Kicking off the Unreal Cake Campaign for 2011 is Disney, which has developed a cake technology so clever that it will no doubt prompt your photo cake printer to wave the flag and commit digital suicide. Disney was recently awarded a patent for interactive cakes using small pico projectors. Or to give you the full mouthful: “Projector Systems and Methods For Producing Digitally Augmented, Interactive Cakes and Other Food Products”.While the system would be able to project images on to the surface, it would also detect the topography of the cake. For example, each slice cut out could develop a story; if there’s a simulated lake image projected onto the cake, slicing into it would create a waterfall of projected water flowing down the missing section. Props could also be programmed to trigger projections, such as if Aladdin’s lamp were to be rubbed, a genie could be projected coming out. Or waving a wand might make Tinkerbell appear. Cute.It might be Stop the Week’s sick penchant for horror cakes, but we’re already thinking of some of some gruesome applications for a Halloween cake, where you literally stick the knife in.
Caerphilly-based baker Brace’s Bakery has teamed up with independent food wholesaler Castell Howell Foods, in a deal that will see its bread supplied to several organisations across Wales.Castell Howell supplies over 4,000 customers across various organisations, including hospitals, hotels, restaurants, pubs, cafés and schools, as well as operating its own cash and carry. Brace’s bread lines have now been added to its catalogue of products.Scott Richardson, sales and marketing director, Brace’s Bakery, said: “It is always rewarding to be given the opportunity to distribute Brace’s products more widely, especially on our home turf. This is an ideal partnership.”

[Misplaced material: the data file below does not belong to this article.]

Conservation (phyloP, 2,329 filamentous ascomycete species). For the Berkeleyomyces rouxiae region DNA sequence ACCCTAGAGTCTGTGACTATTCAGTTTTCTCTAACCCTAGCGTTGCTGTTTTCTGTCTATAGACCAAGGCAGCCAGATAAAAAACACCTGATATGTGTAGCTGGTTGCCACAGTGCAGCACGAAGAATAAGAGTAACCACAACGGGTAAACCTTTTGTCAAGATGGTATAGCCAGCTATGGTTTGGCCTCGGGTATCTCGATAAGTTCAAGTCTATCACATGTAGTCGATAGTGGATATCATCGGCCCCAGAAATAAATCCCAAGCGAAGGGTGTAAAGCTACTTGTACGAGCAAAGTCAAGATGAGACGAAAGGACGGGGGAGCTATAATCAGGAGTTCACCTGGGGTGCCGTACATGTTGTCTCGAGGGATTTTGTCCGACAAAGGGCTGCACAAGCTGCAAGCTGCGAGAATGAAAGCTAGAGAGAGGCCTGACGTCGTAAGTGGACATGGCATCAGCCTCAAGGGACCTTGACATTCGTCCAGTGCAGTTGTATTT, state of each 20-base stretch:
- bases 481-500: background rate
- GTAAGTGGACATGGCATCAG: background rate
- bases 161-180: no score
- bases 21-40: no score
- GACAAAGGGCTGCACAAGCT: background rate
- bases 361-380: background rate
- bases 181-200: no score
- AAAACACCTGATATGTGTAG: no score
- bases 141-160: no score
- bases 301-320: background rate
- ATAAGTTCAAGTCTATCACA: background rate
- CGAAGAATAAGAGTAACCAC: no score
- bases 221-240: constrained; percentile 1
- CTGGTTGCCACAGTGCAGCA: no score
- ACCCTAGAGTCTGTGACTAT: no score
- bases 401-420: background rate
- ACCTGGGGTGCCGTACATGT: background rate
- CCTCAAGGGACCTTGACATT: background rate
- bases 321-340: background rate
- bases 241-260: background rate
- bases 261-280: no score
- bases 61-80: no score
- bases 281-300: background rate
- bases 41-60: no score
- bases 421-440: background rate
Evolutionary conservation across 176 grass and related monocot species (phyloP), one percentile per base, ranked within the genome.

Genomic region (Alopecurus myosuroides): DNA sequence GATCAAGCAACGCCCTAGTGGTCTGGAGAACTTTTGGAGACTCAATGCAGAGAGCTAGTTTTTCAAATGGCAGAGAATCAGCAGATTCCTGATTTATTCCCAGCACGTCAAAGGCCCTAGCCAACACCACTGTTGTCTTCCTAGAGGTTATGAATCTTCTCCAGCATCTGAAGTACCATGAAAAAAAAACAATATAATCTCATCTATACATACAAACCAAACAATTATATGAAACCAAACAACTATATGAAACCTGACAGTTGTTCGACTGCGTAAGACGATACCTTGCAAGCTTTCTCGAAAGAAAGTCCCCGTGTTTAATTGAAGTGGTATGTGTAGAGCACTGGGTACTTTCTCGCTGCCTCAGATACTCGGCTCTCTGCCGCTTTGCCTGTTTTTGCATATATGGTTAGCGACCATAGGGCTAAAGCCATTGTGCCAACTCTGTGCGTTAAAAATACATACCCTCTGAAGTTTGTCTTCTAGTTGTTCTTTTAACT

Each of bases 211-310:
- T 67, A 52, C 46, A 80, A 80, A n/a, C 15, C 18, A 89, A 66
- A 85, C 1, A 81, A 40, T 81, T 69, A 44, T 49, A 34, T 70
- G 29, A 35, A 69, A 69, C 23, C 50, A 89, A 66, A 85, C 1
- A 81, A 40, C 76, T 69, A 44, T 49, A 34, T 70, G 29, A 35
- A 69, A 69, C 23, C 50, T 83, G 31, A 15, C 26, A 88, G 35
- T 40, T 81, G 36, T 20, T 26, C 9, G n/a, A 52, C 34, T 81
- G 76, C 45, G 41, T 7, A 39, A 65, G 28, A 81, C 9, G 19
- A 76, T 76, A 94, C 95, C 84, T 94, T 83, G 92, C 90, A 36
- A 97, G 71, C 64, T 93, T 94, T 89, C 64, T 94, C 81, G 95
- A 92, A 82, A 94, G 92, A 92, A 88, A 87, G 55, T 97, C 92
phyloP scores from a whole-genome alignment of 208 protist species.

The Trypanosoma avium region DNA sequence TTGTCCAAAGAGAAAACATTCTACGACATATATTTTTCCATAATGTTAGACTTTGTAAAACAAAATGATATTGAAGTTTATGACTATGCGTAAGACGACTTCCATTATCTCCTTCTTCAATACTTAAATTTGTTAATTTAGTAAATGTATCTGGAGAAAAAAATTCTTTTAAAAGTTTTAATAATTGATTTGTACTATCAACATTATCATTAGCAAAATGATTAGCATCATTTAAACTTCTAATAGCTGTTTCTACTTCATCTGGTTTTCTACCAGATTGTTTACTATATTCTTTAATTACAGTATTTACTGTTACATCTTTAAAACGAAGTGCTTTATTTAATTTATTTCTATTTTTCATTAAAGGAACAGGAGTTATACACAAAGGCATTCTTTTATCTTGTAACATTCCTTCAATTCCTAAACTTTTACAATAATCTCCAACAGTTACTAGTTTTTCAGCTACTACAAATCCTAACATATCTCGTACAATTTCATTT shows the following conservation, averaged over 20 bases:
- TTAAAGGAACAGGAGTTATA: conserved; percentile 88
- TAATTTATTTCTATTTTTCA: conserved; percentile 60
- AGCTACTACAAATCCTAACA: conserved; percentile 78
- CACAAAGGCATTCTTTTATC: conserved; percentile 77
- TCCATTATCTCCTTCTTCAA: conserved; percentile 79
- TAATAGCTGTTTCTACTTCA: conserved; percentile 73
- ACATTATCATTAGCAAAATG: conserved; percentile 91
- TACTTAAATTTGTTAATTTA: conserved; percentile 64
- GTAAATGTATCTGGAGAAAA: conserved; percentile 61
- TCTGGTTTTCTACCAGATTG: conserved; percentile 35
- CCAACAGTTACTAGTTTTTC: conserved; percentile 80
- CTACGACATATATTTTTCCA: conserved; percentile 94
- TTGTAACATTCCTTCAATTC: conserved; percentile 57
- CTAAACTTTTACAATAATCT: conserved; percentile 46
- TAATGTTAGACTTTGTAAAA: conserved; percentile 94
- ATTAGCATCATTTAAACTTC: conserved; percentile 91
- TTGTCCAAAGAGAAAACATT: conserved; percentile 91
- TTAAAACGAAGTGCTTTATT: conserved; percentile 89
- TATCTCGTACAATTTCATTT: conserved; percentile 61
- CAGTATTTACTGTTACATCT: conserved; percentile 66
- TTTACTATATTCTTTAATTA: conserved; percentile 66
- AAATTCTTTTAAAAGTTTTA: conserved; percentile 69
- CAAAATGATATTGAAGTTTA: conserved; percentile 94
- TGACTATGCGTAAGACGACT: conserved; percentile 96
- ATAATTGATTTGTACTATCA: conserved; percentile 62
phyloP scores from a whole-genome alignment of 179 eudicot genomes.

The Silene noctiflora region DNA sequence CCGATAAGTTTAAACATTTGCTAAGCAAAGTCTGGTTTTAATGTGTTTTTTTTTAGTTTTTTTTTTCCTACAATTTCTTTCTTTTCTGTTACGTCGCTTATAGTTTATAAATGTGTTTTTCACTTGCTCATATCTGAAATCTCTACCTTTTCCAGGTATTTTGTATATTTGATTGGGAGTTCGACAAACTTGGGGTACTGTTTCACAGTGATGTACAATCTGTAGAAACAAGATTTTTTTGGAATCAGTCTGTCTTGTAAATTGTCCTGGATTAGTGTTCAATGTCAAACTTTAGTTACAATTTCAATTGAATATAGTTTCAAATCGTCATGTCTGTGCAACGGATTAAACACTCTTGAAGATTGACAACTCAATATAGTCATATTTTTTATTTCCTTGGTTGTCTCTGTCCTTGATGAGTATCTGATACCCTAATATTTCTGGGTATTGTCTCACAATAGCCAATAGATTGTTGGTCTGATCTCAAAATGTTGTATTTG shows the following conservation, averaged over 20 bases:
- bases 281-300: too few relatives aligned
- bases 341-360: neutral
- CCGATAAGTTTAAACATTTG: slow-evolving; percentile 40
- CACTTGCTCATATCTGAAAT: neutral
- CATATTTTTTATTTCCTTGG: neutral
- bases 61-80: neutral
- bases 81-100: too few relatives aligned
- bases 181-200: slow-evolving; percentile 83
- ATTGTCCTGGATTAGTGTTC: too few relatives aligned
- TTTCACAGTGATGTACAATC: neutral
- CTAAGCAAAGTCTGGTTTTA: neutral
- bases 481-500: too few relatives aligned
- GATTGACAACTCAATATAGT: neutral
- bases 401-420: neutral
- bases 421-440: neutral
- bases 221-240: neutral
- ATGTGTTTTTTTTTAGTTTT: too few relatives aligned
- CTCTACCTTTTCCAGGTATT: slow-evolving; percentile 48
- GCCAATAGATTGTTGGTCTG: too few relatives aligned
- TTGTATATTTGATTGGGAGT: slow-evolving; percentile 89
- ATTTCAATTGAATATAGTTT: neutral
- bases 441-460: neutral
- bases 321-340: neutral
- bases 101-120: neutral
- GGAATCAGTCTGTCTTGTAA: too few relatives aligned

Bettys Craft Bakery in Harrogate has received consent to create a celebration cake for the Queen’s Diamond Jubilee.Confectioners at the bakery are enlisting the help of local schoolchildren to inspire its design.Budding bakers and creatives from primary and junior schools across Yorkshire are being invited to send in their ideas to Bettys, which may be used in the creation of a four-tier, hexagonal cake.Those whose designs are used in some way will be invited to the bakery to see them brought to life when the cake is created.Bettys has previously made cakes for the Queen’s Silver and Golden Jubilees.
Facebook Google+ Twitter By Tommie Lee – February 20, 2020 0 357 Google+ Pinterest Pinterest WhatsApp IndianaLocalNewsSouth Bend Market Facebook Twitter Two injured in Elkhart double shooting Wednesday night (“Guns & Ammo 1” by Ken, CC BY 2.0) Police in Elkhart are investigating a double shooting Wednesday night.It happened in the 800 block of Pearl Street shortly before 8:30 p.m.A 25 year-old woman and 36 year-old man were found on the porch of a home, each of them suffering a gunshot wound to the leg. The victims claimed one or more black males was responsible for the shooting.No other information has been made available. WhatsApp Previous articleIbrahim Parlak once again fighting to stay in the U.S.Next articleBenton Harbor begins decision process for medical marijuana facilities Tommie Lee